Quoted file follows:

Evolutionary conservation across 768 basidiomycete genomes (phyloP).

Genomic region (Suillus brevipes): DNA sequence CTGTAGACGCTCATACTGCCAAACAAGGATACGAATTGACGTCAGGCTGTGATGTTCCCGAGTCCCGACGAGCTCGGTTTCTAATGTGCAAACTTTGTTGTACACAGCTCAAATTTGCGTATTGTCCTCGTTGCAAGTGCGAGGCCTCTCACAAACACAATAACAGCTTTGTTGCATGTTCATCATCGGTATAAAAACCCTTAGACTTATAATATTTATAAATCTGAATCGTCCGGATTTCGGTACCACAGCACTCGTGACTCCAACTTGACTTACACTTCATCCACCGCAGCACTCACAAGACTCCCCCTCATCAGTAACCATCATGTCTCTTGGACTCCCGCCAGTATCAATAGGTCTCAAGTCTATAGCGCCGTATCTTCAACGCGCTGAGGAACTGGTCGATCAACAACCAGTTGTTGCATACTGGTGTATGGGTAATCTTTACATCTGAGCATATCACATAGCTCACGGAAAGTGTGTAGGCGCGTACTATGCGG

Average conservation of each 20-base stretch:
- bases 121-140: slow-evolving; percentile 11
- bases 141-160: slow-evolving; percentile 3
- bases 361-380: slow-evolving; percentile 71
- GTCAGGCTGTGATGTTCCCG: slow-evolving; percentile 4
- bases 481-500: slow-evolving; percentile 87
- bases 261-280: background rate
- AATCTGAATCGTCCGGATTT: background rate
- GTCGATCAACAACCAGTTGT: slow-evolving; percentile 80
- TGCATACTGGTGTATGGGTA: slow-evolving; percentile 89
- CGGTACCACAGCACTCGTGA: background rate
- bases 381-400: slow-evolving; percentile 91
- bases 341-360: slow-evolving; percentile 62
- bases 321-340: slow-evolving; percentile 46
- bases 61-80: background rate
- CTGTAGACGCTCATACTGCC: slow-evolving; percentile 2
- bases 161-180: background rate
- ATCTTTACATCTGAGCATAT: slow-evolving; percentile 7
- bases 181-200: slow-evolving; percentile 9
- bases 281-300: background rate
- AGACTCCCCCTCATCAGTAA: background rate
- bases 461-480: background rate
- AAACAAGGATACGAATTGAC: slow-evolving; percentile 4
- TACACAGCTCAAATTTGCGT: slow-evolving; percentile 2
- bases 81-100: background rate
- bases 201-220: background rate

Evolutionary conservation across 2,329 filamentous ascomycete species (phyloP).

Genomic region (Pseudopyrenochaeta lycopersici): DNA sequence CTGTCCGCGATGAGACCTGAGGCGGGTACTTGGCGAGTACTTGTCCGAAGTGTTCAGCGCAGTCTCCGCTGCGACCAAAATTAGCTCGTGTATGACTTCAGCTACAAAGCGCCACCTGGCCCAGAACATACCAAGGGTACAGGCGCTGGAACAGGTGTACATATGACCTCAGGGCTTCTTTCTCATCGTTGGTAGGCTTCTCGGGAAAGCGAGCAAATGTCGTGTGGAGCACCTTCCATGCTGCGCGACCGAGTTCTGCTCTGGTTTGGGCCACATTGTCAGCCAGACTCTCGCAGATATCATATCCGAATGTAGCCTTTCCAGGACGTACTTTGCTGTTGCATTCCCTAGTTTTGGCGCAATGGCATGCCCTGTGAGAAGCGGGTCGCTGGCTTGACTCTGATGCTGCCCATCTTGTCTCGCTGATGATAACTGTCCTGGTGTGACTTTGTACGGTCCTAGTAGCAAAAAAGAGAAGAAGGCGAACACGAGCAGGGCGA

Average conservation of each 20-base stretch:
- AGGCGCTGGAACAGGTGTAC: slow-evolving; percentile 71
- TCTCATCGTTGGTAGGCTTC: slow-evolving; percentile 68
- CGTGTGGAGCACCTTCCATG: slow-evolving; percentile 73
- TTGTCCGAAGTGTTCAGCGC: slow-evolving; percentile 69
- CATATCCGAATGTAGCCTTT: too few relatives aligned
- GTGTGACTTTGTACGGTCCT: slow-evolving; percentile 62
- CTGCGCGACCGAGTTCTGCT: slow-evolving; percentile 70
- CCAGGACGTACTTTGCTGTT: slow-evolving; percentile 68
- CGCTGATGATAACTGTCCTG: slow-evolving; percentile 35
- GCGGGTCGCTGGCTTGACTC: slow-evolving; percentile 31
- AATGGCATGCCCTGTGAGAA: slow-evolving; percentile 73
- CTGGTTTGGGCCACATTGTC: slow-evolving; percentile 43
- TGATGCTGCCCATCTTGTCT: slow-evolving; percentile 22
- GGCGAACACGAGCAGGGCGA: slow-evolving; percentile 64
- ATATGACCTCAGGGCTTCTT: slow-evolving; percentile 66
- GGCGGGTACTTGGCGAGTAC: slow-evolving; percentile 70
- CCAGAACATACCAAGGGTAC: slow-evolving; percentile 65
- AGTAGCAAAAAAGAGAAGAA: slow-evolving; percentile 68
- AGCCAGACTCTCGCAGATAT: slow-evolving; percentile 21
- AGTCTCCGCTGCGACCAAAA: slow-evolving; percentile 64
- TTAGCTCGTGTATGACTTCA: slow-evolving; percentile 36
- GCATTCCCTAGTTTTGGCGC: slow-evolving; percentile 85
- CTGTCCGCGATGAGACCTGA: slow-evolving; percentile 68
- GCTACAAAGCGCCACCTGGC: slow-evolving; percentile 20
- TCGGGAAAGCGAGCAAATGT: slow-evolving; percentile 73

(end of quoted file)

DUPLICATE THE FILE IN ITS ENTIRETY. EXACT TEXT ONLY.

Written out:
Evolutionary conservation across 768 basidiomycete genomes (phyloP).

Genomic region (Suillus brevipes): DNA sequence CTGTAGACGCTCATACTGCCAAACAAGGATACGAATTGACGTCAGGCTGTGATGTTCCCGAGTCCCGACGAGCTCGGTTTCTAATGTGCAAACTTTGTTGTACACAGCTCAAATTTGCGTATTGTCCTCGTTGCAAGTGCGAGGCCTCTCACAAACACAATAACAGCTTTGTTGCATGTTCATCATCGGTATAAAAACCCTTAGACTTATAATATTTATAAATCTGAATCGTCCGGATTTCGGTACCACAGCACTCGTGACTCCAACTTGACTTACACTTCATCCACCGCAGCACTCACAAGACTCCCCCTCATCAGTAACCATCATGTCTCTTGGACTCCCGCCAGTATCAATAGGTCTCAAGTCTATAGCGCCGTATCTTCAACGCGCTGAGGAACTGGTCGATCAACAACCAGTTGTTGCATACTGGTGTATGGGTAATCTTTACATCTGAGCATATCACATAGCTCACGGAAAGTGTGTAGGCGCGTACTATGCGG

Average conservation of each 20-base stretch:
- bases 121-140: slow-evolving; percentile 11
- bases 141-160: slow-evolving; percentile 3
- bases 361-380: slow-evolving; percentile 71
- GTCAGGCTGTGATGTTCCCG: slow-evolving; percentile 4
- bases 481-500: slow-evolving; percentile 87
- bases 261-280: background rate
- AATCTGAATCGTCCGGATTT: background rate
- GTCGATCAACAACCAGTTGT: slow-evolving; percentile 80
- TGCATACTGGTGTATGGGTA: slow-evolving; percentile 89
- CGGTACCACAGCACTCGTGA: background rate
- bases 381-400: slow-evolving; percentile 91
- bases 341-360: slow-evolving; percentile 62
- bases 321-340: slow-evolving; percentile 46
- bases 61-80: background rate
- CTGTAGACGCTCATACTGCC: slow-evolving; percentile 2
- bases 161-180: background rate
- ATCTTTACATCTGAGCATAT: slow-evolving; percentile 7
- bases 181-200: slow-evolving; percentile 9
- bases 281-300: background rate
- AGACTCCCCCTCATCAGTAA: background rate
- bases 461-480: background rate
- AAACAAGGATACGAATTGAC: slow-evolving; percentile 4
- TACACAGCTCAAATTTGCGT: slow-evolving; percentile 2
- bases 81-100: background rate
- bases 201-220: background rate

Evolutionary conservation across 2,329 filamentous ascomycete species (phyloP).

Genomic region (Pseudopyrenochaeta lycopersici): DNA sequence CTGTCCGCGATGAGACCTGAGGCGGGTACTTGGCGAGTACTTGTCCGAAGTGTTCAGCGCAGTCTCCGCTGCGACCAAAATTAGCTCGTGTATGACTTCAGCTACAAAGCGCCACCTGGCCCAGAACATACCAAGGGTACAGGCGCTGGAACAGGTGTACATATGACCTCAGGGCTTCTTTCTCATCGTTGGTAGGCTTCTCGGGAAAGCGAGCAAATGTCGTGTGGAGCACCTTCCATGCTGCGCGACCGAGTTCTGCTCTGGTTTGGGCCACATTGTCAGCCAGACTCTCGCAGATATCATATCCGAATGTAGCCTTTCCAGGACGTACTTTGCTGTTGCATTCCCTAGTTTTGGCGCAATGGCATGCCCTGTGAGAAGCGGGTCGCTGGCTTGACTCTGATGCTGCCCATCTTGTCTCGCTGATGATAACTGTCCTGGTGTGACTTTGTACGGTCCTAGTAGCAAAAAAGAGAAGAAGGCGAACACGAGCAGGGCGA

Average conservation of each 20-base stretch:
- AGGCGCTGGAACAGGTGTAC: slow-evolving; percentile 71
- TCTCATCGTTGGTAGGCTTC: slow-evolving; percentile 68
- CGTGTGGAGCACCTTCCATG: slow-evolving; percentile 73
- TTGTCCGAAGTGTTCAGCGC: slow-evolving; percentile 69
- CATATCCGAATGTAGCCTTT: too few relatives aligned
- GTGTGACTTTGTACGGTCCT: slow-evolving; percentile 62
- CTGCGCGACCGAGTTCTGCT: slow-evolving; percentile 70
- CCAGGACGTACTTTGCTGTT: slow-evolving; percentile 68
- CGCTGATGATAACTGTCCTG: slow-evolving; percentile 35
- GCGGGTCGCTGGCTTGACTC: slow-evolving; percentile 31
- AATGGCATGCCCTGTGAGAA: slow-evolving; percentile 73
- CTGGTTTGGGCCACATTGTC: slow-evolving; percentile 43
- TGATGCTGCCCATCTTGTCT: slow-evolving; percentile 22
- GGCGAACACGAGCAGGGCGA: slow-evolving; percentile 64
- ATATGACCTCAGGGCTTCTT: slow-evolving; percentile 66
- GGCGGGTACTTGGCGAGTAC: slow-evolving; percentile 70
- CCAGAACATACCAAGGGTAC: slow-evolving; percentile 65
- AGTAGCAAAAAAGAGAAGAA: slow-evolving; percentile 68
- AGCCAGACTCTCGCAGATAT: slow-evolving; percentile 21
- AGTCTCCGCTGCGACCAAAA: slow-evolving; percentile 64
- TTAGCTCGTGTATGACTTCA: slow-evolving; percentile 36
- GCATTCCCTAGTTTTGGCGC: slow-evolving; percentile 85
- CTGTCCGCGATGAGACCTGA: slow-evolving; percentile 68
- GCTACAAAGCGCCACCTGGC: slow-evolving; percentile 20
- TCGGGAAAGCGAGCAAATGT: slow-evolving; percentile 73